Consultant Paediatrician, Nephrology Division at the Federal Medical Centre, Katsina, Dr. Abdurrazzaq Alege, has said parents should be worried if a child that has previously attained bladder control for more than six months suddenly starts bedwetting without any obvious sickness.
The expert said although stress is a common cause of bedwetting in children, physical, emotional and sexual abuse or even neglect could make children who have attained bladder control suddenly start bedwetting.
According to him, when this happens, parents should look around the home environment, playgroup as well as school to find out the form of abuse the child is going through rather than beating or abusing the child.
Speaking in an interview with PUNCH HealthWise, the paediatrician said parents need to support their children’s bedwetting by all means.
He said that after attaining bladder control, bedwetting in children has a lot to do with emotional imbalance. Alege explained,
“It majorly has to do with emotional imbalance. This could follow a traumatic experience as seen in Post-Traumatic Stress Disorder such as sudden deprivation of loved ones, witnessing a devastating event e.g fire or road traffic accident.
“Others could be in form of abuse which could be physical, emotional, sexual abuse, or even neglect. This is more common in children with secondary forms of bedwetting.
“A parent should worry when a child who has previously attained bladder control for more than half a year suddenly starts bed-wetting without any obvious sickness.
“One should look around the home environment, playgroup as well as the school. Tell-tale signs could include withdrawal from activities, moody appearance, loss of appetite, or poor school performance.
“Where the abuse is perpetrated by the parents, it may be difficult to make a diagnosis on time. Therefore, the teacher also has a big role to play to unravel the problems.”
The child health expert cautioned parents against the risk of beating or abusing their children’s bedwetting, warning that it will only worsen the problem. He added:
“A very important thing for parents to know is that bedwetting is neither the fault of the child nor that of the parents.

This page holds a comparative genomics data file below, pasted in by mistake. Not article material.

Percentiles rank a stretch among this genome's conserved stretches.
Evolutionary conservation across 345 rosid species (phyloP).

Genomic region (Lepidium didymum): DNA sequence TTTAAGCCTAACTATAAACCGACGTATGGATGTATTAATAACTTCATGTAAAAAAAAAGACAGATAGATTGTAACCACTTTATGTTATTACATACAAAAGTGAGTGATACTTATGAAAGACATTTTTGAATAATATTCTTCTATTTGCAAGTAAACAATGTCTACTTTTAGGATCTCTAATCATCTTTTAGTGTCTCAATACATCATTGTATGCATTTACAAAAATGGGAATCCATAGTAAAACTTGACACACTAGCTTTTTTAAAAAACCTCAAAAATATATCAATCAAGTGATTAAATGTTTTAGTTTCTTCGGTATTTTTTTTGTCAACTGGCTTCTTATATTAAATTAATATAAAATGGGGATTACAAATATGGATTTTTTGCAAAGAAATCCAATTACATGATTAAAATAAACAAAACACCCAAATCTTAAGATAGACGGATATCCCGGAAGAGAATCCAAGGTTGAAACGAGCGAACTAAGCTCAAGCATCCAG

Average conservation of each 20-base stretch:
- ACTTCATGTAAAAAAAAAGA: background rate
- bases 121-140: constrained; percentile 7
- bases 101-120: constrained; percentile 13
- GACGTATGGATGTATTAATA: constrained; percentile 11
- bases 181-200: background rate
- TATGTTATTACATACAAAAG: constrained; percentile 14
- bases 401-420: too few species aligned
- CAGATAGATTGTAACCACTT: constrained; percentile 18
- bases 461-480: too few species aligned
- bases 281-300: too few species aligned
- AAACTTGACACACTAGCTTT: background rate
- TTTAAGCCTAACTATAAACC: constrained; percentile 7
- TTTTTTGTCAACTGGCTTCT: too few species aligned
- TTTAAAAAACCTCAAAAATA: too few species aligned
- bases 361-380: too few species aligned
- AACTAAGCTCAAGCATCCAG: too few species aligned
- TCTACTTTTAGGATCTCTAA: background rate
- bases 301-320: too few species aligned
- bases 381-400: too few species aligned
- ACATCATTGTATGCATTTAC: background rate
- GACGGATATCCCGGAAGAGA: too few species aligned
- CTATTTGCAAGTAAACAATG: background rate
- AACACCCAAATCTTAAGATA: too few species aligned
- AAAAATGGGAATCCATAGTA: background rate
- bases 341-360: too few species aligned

“The aftermath of the abuse may persist even after the bedwetting resolves. The child may develop low self-esteem, depression and develop poor academic performance.
“Parents are strongly advised to desist from punishing or abusing children who bed wet but rather, they should provide all the necessary support to help them overcome the problem.”
Alege affirmed that bedwetting is a curable disease, noting that most cases of bedwetting resolve spontaneously without any intervention. The paediatrician said,
“Some affected children may have developed psychological complications during the period of bedwetting. All these have to be addressed.”
Commenting on the treatment, the physician said treatment options available vary from lifestyle modification, psychotherapy, alarm treatment, and drug therapy.
“Lifestyle modification is usually tailored to advise on fluid intake and voiding (urinating) pattern.
“Fluid intake at night should be reduced generally. It is usually prudent to ask the child to urinate in the morning, at least twice during the school day, after school, at dinner time and just before turning out the lights and going to sleep,”
the paediatrician said.
According to an online health portal, WebMD, emotional problems cause children to bed wet after attaining bladder control.
“A stressful home life, as in a home where the parents are in conflict, sometimes causes children to wet the bed. Children who are being physically or sexually abused sometimes begin bedwetting,”